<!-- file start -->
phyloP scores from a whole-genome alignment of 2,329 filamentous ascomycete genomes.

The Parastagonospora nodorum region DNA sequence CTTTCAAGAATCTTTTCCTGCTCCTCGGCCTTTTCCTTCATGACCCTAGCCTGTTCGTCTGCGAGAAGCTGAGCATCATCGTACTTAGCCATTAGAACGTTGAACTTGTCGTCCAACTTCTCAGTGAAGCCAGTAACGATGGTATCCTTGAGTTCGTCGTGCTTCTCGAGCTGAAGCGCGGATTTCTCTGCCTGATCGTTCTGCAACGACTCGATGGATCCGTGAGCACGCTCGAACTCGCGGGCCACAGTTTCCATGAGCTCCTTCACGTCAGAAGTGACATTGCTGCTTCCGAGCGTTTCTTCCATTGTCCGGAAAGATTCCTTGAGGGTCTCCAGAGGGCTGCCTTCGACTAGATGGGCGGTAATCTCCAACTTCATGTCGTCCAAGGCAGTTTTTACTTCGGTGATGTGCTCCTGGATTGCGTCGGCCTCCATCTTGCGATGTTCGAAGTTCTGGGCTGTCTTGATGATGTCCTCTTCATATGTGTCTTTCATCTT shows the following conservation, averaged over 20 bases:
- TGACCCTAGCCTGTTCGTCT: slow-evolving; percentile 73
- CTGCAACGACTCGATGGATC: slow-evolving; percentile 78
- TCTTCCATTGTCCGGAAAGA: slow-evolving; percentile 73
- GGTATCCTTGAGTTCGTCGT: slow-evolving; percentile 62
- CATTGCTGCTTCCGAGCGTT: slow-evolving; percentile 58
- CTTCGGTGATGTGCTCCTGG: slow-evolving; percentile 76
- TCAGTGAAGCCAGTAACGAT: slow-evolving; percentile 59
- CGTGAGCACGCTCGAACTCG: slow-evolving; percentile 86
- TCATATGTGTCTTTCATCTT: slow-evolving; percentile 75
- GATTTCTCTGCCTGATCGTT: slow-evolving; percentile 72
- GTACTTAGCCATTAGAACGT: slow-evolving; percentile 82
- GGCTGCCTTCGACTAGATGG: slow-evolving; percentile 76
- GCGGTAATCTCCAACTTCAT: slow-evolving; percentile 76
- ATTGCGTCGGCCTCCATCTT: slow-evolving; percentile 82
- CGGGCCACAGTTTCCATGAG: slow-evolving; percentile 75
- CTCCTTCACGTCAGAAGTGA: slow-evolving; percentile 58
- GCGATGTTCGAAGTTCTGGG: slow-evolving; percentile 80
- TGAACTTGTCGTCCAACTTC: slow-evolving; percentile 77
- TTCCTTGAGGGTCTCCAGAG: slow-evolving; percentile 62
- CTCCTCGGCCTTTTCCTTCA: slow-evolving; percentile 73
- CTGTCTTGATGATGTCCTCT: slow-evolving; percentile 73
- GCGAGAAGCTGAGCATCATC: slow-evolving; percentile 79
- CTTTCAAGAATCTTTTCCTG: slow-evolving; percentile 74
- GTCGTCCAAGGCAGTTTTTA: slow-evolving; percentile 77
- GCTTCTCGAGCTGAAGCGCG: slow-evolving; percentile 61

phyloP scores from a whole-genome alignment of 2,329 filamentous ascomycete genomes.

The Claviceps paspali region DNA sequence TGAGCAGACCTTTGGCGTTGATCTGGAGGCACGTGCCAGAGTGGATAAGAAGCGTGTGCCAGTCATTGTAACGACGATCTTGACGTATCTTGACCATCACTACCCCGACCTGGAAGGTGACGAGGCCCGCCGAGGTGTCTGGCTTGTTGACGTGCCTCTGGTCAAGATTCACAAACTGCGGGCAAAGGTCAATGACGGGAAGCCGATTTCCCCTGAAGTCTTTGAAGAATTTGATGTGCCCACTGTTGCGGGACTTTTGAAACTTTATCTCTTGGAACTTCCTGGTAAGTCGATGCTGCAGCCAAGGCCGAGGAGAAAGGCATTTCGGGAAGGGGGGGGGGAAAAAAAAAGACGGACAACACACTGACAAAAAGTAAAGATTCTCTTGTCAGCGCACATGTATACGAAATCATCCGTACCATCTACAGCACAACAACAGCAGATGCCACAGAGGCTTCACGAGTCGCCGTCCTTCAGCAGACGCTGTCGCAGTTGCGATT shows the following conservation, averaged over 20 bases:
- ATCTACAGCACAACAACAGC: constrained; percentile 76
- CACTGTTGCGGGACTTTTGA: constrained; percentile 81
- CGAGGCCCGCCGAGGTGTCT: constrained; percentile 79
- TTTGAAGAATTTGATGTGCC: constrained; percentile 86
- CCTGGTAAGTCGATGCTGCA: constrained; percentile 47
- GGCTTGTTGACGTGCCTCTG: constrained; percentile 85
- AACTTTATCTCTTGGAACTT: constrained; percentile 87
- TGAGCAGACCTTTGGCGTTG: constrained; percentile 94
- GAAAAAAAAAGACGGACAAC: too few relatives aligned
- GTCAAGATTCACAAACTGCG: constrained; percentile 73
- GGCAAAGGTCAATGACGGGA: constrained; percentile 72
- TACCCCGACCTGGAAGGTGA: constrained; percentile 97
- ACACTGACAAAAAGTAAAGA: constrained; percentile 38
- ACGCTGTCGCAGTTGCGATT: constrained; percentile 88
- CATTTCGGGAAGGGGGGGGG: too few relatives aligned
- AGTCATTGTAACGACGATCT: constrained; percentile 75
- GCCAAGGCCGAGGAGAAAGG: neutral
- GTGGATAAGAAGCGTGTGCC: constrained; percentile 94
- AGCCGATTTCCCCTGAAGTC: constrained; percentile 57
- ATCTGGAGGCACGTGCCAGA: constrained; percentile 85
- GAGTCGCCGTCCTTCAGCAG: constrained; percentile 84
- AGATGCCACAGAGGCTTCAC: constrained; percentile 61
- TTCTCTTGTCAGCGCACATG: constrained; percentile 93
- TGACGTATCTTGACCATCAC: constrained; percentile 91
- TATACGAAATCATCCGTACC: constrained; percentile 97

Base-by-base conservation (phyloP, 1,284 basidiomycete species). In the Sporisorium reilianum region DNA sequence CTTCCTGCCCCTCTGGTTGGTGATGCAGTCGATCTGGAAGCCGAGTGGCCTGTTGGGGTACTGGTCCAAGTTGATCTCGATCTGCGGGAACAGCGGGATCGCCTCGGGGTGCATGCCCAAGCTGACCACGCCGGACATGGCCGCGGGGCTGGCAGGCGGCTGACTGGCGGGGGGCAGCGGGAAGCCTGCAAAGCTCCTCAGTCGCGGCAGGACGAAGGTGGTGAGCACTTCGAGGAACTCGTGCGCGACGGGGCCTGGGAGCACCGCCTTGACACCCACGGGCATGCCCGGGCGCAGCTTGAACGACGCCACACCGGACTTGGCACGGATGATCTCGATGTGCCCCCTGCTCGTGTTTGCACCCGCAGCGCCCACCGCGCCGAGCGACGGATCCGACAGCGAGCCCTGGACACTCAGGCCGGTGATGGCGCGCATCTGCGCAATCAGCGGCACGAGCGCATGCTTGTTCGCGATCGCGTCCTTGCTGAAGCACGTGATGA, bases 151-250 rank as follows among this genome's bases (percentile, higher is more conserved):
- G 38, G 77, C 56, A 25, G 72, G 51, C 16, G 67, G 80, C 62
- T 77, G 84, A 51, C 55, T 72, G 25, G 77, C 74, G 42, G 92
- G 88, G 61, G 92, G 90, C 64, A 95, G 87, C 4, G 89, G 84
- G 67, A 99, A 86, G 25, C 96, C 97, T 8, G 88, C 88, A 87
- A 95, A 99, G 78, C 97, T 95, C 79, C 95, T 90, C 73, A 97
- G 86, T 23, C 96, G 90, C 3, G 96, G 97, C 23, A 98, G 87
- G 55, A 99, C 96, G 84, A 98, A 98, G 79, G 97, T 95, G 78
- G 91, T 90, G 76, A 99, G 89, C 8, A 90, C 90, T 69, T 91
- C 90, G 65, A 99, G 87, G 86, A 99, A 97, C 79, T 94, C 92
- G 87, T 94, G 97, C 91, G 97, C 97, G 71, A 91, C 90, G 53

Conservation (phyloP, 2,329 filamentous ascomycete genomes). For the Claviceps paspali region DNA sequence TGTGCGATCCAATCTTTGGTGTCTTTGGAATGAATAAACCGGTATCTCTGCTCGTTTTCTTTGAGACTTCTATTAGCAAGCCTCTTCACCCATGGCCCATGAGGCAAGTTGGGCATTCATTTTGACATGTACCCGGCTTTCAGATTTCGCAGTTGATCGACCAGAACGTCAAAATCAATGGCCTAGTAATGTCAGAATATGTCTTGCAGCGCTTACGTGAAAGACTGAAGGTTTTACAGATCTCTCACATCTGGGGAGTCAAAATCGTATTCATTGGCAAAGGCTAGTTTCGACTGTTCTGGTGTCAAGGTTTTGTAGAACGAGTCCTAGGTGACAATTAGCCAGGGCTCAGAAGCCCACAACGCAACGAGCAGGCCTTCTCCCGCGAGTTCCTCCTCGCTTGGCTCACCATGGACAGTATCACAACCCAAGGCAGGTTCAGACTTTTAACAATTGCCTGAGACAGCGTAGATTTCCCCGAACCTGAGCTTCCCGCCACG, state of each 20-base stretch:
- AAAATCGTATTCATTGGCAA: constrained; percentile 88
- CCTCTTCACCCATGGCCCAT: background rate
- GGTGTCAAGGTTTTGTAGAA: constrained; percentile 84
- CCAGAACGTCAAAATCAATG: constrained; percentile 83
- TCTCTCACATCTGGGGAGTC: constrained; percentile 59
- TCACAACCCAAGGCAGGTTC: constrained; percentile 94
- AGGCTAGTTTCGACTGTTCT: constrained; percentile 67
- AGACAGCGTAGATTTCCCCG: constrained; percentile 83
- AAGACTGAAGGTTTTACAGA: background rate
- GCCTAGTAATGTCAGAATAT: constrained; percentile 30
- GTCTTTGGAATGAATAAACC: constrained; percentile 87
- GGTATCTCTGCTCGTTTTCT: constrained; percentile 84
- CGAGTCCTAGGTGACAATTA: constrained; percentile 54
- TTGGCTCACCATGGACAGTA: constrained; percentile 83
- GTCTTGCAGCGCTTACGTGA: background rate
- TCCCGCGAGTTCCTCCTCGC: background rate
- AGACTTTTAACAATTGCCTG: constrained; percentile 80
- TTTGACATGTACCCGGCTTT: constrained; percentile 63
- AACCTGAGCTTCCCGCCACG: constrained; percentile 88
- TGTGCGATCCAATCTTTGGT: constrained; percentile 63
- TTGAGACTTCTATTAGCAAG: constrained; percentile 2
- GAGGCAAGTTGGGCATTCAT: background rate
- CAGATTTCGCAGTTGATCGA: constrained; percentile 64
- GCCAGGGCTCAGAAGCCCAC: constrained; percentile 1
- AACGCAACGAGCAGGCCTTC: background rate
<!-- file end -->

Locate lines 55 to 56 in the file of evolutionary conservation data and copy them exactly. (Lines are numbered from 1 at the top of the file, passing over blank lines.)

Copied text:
Base-by-base conservation (phyloP, 1,284 basidiomycete species). In the Sporisorium reilianum region DNA sequence CTTCCTGCCCCTCTGGTTGGTGATGCAGTCGATCTGGAAGCCGAGTGGCCTGTTGGGGTACTGGTCCAAGTTGATCTCGATCTGCGGGAACAGCGGGATCGCCTCGGGGTGCATGCCCAAGCTGACCACGCCGGACATGGCCGCGGGGCTGGCAGGCGGCTGACTGGCGGGGGGCAGCGGGAAGCCTGCAAAGCTCCTCAGTCGCGGCAGGACGAAGGTGGTGAGCACTTCGAGGAACTCGTGCGCGACGGGGCCTGGGAGCACCGCCTTGACACCCACGGGCATGCCCGGGCGCAGCTTGAACGACGCCACACCGGACTTGGCACGGATGATCTCGATGTGCCCCCTGCTCGTGTTTGCACCCGCAGCGCCCACCGCGCCGAGCGACGGATCCGACAGCGAGCCCTGGACACTCAGGCCGGTGATGGCGCGCATCTGCGCAATCAGCGGCACGAGCGCATGCTTGTTCGCGATCGCGTCCTTGCTGAAGCACGTGATGA, bases 151-250 rank as follows among this genome's bases (percentile, higher is more conserved):
- G 38, G 77, C 56, A 25, G 72, G 51, C 16, G 67, G 80, C 62